died as man were part of the mountains “ Ef it be so, Aunt Dilly, 's you think yonder, which were all the world that goin' back to yer home on th’ Old Black she knew. 'd give you ease, say the wohd. I cahn't There was no church near the stapay you rent in money, foh Godamity tion; there were not even the monthly knows, I've got none. But in traffic, “pra'ars " which keep up the religious tobacco, cohn, an'millet-it'll be all sent and social life of the mountains. Miss up reg'lar. Though what we'd do with- Dilly with her Bible and her incessant out you all, passes me!”

innocent talk of “the good Lord” was At which Mrs. Missouri Barr would all the pope or preacher known to these look at Miss Dilly with tears on her people, the only messenger sent to show gaunt cheeks, and the girls would hang them how to live or to die. about her, patting her, and the Colonel In the morning the train passed the would declare with an oath that “the station, going up to Henry's ; in the afwhole clarin' had been powerful inter- ternoon it came down ; it halted for five rupted while you all was gone."

or ten minutes each time. These brief These were the happiest moments of pauses were the end of life for the popuMiss Dilly's happy life. She would ex- lation of Sevier Station ; the whole twenplain carefully to them, for the thou- ty-four hours merely led up to them. sandth time, her feeling on the matter. When the train came in sight, the six “ 'T seems to me ef I was in the old men, the women, children, pigs, and place, facin' Old Craggy, 'n the Swan- chickens dropped the work they had in annoa a-runnin' past the door, 'n could hand and waited, breathless. It came go set by father 'n mother every mornin', up out of the great busy world and whar they're lyin' among the rowan swept down into it again—a perpetual trees, I'd get young agin ’n lose this miracle_leaving them in silence and torment. But then, what d James solitude. Miss Dilly was always at her think ef he'd come back hyar ready to post by the window to see it go by. The cabry me to his home in Colorado or conductor and engineer had learned to them furrin countries ? Me gone, after watch for the wondering old baby face, my promise to wait ? 'N it would go and often threw to her a little package hard too to leave you, Preston, ’n Mis- of candy or a newspaper.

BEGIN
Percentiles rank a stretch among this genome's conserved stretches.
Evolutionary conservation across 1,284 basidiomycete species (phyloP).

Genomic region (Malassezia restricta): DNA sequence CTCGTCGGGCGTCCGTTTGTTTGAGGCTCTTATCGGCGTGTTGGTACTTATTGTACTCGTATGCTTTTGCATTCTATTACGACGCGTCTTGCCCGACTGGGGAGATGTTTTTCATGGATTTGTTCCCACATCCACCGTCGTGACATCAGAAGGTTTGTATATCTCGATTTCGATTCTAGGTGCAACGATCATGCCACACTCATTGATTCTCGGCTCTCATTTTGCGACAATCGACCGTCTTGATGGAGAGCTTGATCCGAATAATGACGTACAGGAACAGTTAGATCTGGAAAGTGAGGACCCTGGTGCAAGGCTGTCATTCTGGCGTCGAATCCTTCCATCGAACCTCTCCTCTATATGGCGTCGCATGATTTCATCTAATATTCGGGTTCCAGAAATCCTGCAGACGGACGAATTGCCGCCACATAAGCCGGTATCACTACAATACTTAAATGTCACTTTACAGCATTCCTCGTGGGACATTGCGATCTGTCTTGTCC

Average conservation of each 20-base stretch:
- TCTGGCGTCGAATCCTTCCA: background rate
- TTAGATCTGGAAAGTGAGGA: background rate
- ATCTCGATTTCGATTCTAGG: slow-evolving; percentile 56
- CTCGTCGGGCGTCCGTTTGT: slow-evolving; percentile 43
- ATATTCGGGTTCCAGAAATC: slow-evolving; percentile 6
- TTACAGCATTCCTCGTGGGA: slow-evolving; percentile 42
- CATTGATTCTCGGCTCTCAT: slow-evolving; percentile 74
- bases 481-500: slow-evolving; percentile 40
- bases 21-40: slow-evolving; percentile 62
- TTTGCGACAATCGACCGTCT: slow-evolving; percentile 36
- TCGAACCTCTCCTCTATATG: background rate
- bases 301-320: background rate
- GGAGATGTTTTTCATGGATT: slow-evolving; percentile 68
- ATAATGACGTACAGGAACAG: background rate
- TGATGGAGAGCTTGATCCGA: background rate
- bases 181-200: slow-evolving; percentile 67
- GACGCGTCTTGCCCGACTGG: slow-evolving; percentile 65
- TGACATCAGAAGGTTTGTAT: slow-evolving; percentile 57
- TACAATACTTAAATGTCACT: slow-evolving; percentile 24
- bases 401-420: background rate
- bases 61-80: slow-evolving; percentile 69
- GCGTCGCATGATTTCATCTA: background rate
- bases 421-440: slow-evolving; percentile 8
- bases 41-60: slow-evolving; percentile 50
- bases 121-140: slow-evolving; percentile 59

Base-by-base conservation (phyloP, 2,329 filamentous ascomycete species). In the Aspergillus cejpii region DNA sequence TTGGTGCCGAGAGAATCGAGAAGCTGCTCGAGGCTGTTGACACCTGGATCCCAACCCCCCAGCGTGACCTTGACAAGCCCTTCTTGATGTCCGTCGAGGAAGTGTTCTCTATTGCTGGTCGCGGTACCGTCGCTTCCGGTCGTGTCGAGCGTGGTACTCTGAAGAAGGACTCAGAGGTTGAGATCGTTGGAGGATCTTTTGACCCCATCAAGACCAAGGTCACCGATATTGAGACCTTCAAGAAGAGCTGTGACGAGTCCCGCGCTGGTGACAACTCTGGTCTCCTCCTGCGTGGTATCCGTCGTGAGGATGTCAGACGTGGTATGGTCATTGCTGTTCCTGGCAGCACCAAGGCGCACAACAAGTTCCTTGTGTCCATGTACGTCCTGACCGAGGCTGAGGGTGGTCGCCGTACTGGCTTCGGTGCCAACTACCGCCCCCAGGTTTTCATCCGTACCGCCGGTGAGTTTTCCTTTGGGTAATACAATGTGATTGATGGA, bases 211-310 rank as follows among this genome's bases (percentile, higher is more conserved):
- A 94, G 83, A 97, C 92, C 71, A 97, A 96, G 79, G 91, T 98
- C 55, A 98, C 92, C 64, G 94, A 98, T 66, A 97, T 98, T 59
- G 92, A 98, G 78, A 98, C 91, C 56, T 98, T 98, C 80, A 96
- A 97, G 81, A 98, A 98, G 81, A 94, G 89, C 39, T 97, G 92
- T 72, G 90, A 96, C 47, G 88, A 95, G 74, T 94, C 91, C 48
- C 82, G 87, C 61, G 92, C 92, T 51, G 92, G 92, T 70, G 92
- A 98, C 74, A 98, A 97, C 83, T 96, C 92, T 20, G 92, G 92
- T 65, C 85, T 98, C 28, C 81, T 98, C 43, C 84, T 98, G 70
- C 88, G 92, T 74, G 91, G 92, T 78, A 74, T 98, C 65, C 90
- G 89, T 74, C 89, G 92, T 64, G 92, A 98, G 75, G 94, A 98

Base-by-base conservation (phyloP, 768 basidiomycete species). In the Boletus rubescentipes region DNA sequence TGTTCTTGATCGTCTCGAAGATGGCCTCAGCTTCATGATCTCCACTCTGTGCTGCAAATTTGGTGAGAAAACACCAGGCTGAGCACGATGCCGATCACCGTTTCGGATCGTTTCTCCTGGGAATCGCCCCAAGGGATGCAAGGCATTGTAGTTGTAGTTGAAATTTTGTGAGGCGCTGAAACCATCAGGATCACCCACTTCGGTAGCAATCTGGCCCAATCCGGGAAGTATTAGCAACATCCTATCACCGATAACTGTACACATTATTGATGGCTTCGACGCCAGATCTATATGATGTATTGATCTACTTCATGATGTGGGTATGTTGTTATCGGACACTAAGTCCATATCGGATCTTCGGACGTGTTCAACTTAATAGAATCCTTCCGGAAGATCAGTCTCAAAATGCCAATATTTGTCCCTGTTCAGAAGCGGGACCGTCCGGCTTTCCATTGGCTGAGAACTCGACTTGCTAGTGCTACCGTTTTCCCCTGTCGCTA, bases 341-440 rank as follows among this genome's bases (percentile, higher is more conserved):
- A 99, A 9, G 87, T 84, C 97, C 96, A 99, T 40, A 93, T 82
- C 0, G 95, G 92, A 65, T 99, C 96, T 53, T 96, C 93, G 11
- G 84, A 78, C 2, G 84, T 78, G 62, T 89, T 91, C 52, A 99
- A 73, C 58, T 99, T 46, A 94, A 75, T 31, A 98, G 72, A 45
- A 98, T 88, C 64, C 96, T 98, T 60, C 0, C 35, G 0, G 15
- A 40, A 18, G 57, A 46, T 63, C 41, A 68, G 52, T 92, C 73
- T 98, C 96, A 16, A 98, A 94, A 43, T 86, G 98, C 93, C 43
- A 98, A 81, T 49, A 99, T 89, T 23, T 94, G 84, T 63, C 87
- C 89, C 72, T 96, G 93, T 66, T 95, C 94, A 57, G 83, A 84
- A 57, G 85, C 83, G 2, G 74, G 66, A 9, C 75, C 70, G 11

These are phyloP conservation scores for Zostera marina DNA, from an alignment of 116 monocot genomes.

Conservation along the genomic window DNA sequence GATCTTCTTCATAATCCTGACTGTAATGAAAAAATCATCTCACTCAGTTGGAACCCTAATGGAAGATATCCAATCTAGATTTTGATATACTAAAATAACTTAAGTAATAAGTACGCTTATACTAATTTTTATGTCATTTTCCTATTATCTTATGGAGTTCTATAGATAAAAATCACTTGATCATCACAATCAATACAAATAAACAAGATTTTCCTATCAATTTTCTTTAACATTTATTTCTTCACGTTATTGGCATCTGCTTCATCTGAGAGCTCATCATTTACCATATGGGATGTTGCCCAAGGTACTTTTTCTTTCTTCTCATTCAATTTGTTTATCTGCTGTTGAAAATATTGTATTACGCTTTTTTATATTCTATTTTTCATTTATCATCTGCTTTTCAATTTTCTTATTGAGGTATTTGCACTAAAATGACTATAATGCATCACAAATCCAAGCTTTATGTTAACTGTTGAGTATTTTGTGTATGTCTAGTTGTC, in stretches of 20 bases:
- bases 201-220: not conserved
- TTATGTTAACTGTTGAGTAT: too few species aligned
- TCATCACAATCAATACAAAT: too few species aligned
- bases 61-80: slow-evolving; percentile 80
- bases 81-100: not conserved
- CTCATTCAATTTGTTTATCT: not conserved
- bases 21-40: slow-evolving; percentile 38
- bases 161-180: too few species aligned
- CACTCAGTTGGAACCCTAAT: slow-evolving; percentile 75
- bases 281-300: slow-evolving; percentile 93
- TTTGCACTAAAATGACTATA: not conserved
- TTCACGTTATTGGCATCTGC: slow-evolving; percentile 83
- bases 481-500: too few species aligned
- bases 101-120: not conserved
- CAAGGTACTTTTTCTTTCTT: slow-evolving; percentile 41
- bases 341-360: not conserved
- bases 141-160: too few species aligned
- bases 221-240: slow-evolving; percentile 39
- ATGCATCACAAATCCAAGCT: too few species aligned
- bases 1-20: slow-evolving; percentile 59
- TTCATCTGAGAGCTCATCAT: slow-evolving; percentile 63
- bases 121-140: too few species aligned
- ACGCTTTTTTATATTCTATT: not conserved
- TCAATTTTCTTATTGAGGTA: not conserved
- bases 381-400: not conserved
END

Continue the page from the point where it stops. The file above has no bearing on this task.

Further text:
Her heart soury, ’n the girls, 'n Sam, 'n all—very thumped with terror and delight as the hard!”

wonderful thing rushed past her. If she The girls always surprised Miss Dilly could only ride on the cars once, only with a good supper on these recoveries, for a mile! This was the one secret amand the Colonel and Squire Preston felt bition of her life. it their duty to go to bed drunker than Sometimes, but very rarely, the train usual, in sign of joy.

was belated and stopped long enough At other times, life at Sevier Station for the passengers to take supper.

Then was stagnant enough. Miss Dilly sewed excitement rose to fever height. Mrs.